Allow pensioners on all schemes’ boards – MPs
NETHERLANDS - Dutch MPs have tabled an amendment of the Pension Act giving pensioners of industry-wide schemes an equal say on the board, like their fellow pensioners of company pension funds.
The MPs - Fatma Koşer Kaja of liberal democrat party D66 and Stef Blok of liberal party VVD - have proposed pension funds should consult their pensioners on who will represent them on the board.
In addition, Koşer Kaja and Blok are also aiming to establish some form of appeals facility for minorities in pension funds' participants' councils so they can check whether pension fund boards are looking after the interests of all groups in a balanced way.
According to the MPs, minority groups within schemes for the airline KLM and dairy company Campina have started court cases because they believe their interests are insufficiently taken into account.
Young participants, in particular, fear they have to carry a disproportionate burden of population ageing, they explained.
However, the Dutch Association of Industry-wide Pension Funds (VB) does not support the principle of pensioners' representation on the board, its spokesman Bram van Els told IPE.
"It means the loss of parity between employers and workers on the board. To the employers as main sponsors, this is unacceptable," he pointed out. "Moreover, board members with specific interests will lead to polarisation."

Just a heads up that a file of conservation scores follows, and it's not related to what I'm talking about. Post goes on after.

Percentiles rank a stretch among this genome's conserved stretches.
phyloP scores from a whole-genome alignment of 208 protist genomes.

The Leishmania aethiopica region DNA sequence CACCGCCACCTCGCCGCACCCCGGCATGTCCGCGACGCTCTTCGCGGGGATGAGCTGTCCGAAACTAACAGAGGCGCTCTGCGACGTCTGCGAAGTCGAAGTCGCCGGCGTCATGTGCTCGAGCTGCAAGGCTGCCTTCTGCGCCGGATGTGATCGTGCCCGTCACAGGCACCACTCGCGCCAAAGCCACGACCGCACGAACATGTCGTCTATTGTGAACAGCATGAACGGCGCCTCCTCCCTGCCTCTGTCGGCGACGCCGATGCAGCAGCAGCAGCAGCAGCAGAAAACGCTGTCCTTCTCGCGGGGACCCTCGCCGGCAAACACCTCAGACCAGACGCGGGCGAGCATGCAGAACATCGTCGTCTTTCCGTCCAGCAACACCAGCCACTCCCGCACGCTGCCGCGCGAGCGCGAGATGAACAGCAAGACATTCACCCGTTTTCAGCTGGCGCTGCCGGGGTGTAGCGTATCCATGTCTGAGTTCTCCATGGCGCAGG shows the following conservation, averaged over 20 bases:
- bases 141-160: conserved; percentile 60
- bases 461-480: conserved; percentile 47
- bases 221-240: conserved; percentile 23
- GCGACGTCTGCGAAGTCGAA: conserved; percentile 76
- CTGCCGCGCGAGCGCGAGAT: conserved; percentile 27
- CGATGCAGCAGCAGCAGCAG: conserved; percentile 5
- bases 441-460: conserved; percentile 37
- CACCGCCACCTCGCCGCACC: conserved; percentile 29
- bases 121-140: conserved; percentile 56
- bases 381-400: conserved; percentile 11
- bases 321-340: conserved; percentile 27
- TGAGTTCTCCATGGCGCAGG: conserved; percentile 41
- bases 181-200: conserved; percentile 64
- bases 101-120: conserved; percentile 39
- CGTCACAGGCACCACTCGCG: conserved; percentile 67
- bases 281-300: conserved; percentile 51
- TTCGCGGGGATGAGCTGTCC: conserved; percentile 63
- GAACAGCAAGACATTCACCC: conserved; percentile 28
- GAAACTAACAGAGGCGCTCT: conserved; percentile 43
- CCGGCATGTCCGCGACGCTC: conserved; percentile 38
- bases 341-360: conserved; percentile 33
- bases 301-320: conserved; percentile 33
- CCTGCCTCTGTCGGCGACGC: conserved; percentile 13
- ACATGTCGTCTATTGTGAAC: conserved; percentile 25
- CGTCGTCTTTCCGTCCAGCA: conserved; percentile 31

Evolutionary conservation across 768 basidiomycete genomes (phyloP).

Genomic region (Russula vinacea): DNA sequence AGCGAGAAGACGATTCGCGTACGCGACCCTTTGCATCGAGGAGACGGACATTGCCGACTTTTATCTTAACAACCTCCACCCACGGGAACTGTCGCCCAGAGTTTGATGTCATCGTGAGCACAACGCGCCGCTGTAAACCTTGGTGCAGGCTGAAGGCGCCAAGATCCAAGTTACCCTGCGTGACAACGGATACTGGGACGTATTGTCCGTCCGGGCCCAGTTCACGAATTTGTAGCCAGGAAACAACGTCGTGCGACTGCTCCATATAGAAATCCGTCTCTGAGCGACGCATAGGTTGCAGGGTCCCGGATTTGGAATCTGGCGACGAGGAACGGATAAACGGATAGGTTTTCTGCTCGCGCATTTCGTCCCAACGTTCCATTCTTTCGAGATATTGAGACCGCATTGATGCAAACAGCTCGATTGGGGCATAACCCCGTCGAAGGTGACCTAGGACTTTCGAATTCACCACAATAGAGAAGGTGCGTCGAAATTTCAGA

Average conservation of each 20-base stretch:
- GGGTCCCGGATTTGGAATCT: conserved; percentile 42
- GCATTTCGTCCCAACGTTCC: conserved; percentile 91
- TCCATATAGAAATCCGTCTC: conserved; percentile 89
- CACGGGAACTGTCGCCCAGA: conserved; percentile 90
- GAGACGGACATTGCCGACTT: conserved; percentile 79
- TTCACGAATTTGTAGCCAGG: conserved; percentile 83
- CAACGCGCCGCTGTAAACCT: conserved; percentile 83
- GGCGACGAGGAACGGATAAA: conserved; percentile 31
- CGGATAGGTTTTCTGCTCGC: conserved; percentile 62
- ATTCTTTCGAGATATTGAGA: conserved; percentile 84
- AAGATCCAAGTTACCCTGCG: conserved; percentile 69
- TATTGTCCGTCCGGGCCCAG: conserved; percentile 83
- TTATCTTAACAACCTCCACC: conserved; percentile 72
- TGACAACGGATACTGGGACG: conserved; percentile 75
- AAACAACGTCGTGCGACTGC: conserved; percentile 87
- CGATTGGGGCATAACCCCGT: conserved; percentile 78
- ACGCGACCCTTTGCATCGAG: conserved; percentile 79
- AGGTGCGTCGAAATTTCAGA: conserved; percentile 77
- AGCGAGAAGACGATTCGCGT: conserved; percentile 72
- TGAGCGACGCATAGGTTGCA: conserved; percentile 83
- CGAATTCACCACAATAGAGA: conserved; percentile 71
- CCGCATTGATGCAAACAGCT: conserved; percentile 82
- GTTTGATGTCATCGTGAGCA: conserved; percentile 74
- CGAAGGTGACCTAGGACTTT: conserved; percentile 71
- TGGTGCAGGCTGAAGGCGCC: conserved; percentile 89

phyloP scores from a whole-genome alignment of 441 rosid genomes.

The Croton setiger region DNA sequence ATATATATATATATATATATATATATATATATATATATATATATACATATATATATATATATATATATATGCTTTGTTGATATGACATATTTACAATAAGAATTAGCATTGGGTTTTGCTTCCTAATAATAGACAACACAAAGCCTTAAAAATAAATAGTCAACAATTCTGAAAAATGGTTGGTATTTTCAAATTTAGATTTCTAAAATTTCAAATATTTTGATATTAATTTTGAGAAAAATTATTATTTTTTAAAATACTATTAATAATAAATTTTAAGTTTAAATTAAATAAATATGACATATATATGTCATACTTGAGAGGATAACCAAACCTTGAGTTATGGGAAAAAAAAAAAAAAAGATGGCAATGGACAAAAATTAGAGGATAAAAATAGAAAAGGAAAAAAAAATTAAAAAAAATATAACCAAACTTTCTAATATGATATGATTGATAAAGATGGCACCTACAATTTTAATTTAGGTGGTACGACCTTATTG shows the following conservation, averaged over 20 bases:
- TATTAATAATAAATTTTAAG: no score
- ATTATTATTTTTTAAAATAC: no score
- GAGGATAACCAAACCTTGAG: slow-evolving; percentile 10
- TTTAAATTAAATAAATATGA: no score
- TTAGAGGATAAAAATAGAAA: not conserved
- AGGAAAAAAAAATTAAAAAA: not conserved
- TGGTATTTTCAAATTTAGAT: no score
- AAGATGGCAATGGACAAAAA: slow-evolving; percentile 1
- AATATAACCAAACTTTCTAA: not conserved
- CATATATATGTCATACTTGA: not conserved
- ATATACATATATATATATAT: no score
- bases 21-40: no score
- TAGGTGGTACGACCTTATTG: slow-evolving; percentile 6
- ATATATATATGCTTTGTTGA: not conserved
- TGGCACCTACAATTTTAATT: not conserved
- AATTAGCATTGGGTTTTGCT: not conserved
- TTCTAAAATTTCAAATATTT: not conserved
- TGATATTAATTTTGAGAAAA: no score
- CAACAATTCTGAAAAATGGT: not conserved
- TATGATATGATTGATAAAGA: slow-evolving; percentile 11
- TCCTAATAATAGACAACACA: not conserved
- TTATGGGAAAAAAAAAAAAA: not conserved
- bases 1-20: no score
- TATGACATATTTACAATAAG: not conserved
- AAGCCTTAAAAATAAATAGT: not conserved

According to VB, a representation of pensioners on the board will set a precedent. "If also young participants, immigrants and women get their representatives, governing will become very difficult," Van Els pointed out.
"There is also the practical problem of finding representatives of pensioners among the participants at often very large industry-wide schemes," he added.
ABP, the €205bn scheme for civil servants, agrees with VB.
"Although industry-wide schemes don't allow for pensioners on their board, they pay ample attention to the interests of pensioners," spokesman Marcel Vleugels stressed.
"The workers' organisations which appoint their representatives also have retired members who can equally be represented as employees."
In Vleugels' opinion, "any changes to this set up need to be studied properly, before a sound decision can be taken."
Ttwo amendments to allocate equal numbers of board seats to employers, employees and pensioners at company schemes were previously thrown out by parliament.
But iIf parliament supports this new amendment, the proposed changes could take effect in 2009.